Take the popular notion of the “wisdom of the crowd”—the belief that large groups of people can make smart decisions even when poorly informed, because individual errors of judgement based on imperfect information tend to cancel out. In orthodox economics, the wisdom of the crowd helps to determine the prices of assets and ensure that markets function efficiently. “This is often misplaced,” says Couzin, who studies collective behaviour in animals from locusts to fish and baboons.

By creating a computer model based on how these animals make consensus decisions, Couzin and his colleagues showed last year that the wisdom of the crowd works only under certain conditions—and that contrary to popular belief, small groups with access to many sources of information tend to make the best decisions.

That’s because the individual decisions that make up the consensus are based on two types of environmental cue: those to which the entire group are exposed—known as high-correlation cues—and those that only some individuals see, or low-correlation cues. Couzin found that in larger groups, the information known by all members drowns out that which only a few individuals noticed. So if the widely known information is unreliable, larger groups make poor decisions. Smaller groups, on the other hand, still make good decisions because they rely on a greater diversity of information.

So when it comes to organising large businesses or financial institutions, “we need to think about leaders, hierarchies and who has what information”, says Couzin. Decision-making structures based on groups of between eight and 12 individuals, rather than larger boards of directors, might prevent over-reliance on highly correlated information, which can compromise collective intelligence. Operating in a series of smaller groups may help prevent decision-makers from indulging their natural tendency to follow the pack, says Kirman.

Taking into account such effects requires economists to abandon one-size-fits-all mathematical formulae in favour of “agent-based” modelling—computer programs that give virtual economic agents differing characteristics that in turn determine interactions. That’s easier said than done: just like economists, biologists usually model relatively simple agents with simple rules of interaction. How do you model a human?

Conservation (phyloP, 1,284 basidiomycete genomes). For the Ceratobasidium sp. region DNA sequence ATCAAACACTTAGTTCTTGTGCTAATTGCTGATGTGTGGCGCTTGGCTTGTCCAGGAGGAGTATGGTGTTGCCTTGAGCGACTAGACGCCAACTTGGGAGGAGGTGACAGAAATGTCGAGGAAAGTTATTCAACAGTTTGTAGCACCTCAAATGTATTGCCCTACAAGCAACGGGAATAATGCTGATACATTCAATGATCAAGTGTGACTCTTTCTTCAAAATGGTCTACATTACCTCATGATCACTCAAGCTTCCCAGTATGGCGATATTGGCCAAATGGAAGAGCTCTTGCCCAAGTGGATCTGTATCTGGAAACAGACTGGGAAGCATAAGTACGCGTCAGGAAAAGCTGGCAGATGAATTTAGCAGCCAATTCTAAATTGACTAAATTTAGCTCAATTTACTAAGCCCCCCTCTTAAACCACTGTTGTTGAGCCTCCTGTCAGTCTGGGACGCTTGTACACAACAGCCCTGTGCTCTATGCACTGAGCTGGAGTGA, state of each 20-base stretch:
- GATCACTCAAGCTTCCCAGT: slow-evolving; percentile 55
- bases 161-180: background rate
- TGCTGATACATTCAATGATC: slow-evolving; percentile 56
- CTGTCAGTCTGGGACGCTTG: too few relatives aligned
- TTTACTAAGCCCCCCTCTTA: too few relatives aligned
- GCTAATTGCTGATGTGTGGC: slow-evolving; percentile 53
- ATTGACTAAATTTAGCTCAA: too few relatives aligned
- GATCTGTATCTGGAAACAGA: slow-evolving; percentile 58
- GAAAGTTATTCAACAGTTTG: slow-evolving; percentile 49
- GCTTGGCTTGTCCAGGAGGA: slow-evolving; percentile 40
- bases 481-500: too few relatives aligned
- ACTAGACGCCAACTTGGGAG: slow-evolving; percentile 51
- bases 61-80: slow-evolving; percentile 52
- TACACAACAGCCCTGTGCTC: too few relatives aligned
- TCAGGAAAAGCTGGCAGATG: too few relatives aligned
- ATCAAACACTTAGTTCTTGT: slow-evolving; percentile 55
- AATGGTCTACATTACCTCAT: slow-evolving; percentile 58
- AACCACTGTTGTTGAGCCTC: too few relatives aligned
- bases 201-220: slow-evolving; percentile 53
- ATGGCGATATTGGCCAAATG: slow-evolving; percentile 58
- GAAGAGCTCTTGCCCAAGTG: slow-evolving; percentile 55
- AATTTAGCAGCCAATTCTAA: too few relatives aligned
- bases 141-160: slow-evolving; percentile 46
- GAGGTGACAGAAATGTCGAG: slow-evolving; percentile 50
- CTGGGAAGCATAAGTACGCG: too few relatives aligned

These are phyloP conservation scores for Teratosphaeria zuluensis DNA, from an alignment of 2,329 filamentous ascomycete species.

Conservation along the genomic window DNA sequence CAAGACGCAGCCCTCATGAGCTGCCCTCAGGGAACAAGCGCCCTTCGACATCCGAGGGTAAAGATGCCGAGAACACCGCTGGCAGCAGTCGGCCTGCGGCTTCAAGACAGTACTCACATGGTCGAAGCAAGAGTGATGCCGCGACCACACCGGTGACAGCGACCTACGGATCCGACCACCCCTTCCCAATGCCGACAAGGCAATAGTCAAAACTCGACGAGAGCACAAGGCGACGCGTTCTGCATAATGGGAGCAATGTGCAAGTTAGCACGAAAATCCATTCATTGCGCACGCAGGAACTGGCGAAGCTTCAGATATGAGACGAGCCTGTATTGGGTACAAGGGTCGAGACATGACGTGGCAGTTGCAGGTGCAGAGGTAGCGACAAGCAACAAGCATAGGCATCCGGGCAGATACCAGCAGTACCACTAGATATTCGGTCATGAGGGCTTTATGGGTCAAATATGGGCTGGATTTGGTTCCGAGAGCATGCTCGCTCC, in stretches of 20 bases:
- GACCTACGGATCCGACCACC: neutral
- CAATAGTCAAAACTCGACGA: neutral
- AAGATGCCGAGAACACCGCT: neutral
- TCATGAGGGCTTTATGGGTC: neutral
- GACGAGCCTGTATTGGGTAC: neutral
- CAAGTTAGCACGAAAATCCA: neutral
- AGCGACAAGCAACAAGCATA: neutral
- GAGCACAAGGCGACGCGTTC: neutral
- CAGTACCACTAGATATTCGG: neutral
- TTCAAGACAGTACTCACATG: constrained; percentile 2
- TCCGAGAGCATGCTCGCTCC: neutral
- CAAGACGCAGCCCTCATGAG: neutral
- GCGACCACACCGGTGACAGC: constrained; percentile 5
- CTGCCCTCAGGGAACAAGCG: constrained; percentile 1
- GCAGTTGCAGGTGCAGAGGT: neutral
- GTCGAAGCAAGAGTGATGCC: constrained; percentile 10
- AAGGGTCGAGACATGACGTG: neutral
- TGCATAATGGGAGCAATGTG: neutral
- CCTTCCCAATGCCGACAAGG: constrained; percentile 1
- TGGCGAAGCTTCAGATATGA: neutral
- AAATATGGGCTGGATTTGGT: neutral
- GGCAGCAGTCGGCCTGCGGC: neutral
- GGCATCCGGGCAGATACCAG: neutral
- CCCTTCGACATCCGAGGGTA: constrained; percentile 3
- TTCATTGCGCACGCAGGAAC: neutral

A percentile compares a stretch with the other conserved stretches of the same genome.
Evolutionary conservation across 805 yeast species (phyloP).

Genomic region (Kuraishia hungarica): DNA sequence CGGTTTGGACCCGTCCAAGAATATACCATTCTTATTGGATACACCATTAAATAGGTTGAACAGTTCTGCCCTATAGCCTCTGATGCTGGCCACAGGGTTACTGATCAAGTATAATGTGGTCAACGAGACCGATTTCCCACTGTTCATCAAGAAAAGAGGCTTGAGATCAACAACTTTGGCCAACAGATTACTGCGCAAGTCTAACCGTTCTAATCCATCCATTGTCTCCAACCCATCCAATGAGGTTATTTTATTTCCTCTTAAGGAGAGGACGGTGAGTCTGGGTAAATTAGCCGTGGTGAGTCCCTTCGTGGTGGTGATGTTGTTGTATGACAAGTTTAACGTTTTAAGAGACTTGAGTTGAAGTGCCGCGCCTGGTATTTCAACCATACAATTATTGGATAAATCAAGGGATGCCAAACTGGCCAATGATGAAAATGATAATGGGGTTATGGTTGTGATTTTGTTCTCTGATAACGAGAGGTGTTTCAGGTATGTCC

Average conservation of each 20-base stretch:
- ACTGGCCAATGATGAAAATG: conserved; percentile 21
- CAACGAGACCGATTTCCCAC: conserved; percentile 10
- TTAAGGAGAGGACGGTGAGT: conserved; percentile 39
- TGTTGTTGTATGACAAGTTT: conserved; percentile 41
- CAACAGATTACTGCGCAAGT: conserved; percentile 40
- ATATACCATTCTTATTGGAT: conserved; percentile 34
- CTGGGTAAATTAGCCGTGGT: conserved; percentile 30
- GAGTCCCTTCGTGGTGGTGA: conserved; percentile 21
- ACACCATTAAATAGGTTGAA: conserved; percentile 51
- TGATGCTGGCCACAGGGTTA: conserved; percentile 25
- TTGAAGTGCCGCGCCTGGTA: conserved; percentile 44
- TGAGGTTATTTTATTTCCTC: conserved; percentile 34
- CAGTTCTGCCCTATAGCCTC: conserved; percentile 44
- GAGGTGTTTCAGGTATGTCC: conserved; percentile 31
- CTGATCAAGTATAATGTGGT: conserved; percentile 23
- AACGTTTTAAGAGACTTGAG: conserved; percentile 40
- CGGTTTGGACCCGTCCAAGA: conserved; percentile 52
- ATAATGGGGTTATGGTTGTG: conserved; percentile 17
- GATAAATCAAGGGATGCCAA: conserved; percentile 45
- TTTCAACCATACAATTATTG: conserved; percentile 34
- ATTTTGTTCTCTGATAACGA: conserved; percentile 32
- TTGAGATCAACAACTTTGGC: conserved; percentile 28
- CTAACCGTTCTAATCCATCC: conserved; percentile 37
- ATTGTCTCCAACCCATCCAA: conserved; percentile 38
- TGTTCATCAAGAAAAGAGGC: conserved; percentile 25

It’s a nut we’re beginning to crack. One attendee at the forum was Joshua Epstein, director of the Center for Advanced Modelling at Johns Hopkins University in Baltimore, Maryland. He and his colleagues have come up with Agent_Zero, an open-source software template for a more human-like actor influenced by emotion, reason and social pressures. Collections of Agent_Zeros think, feel and deliberate. They have more human-like relationships with other agents and groups, and their interactions lead to social conflict, violence and financial panic. Agent_Zero offers economists a way to explore a range of scenarios and see which best matches what is going on in the real world. This kind of sophistication means they could potentially create scenarios approaching the complexity of real life.

Orthodox economics likes to portray economies as stately ships proceeding forwards on an even keel, occasionally buffeted by unforeseen storms. Kirman prefers a different metaphor, one borrowed from biology: economies are like slime moulds, collections of single-celled organisms that move as a single body, constantly reorganising themselves to slide in directions that are neither understood nor necessarily desired by their component parts.

For Kirman, viewing economies as complex adaptive systems might help us understand how they evolve over time—and perhaps even suggest ways to make them more robust and adaptable. He’s not alone. Drawing analogies between financial and biological networks, the Bank of England’s research chief Andrew Haldane and University of Oxford ecologist Robert May have together argued that we should be less concerned with the robustness of individual banks than the contagious effects of one bank’s problems on others to which it is connected. Approaches like this might help markets to avoid failures that come from within the system itself, Kirman says.

To put this view of macroeconomics into practice, however, might mean making it more like weather forecasting, which has improved its accuracy by feeding enormous amounts of real-time data into computer simulation models that are tested against each other. That’s not going to be easy.


12 Responses to Complexity Theory and Evolution in Economics

  1. Todd Trimble says:

    Insubstantial and irrelevant comment: I like the cover. It reminds me of one of those Oxherding Pictures from the Chan/Zen tradition of Buddhism, specifically the one which is traditionally number 8 in the series (“Bull and Self transcended”) — see

  2. Blake Stacey says:

    That does sound like an interesting book! It’s the sort of thing I was all about, in a previous research life.

  3. Eugene says:

    Thank you for posting the links. The book is interesting and so is Evonomics.

  4. arch1 says:

    The Agent Zero approach is exciting. I hope this model building initiative gets traction and thrives. As a layperson I was puzzled by one thing in the Epstein/Chelen article: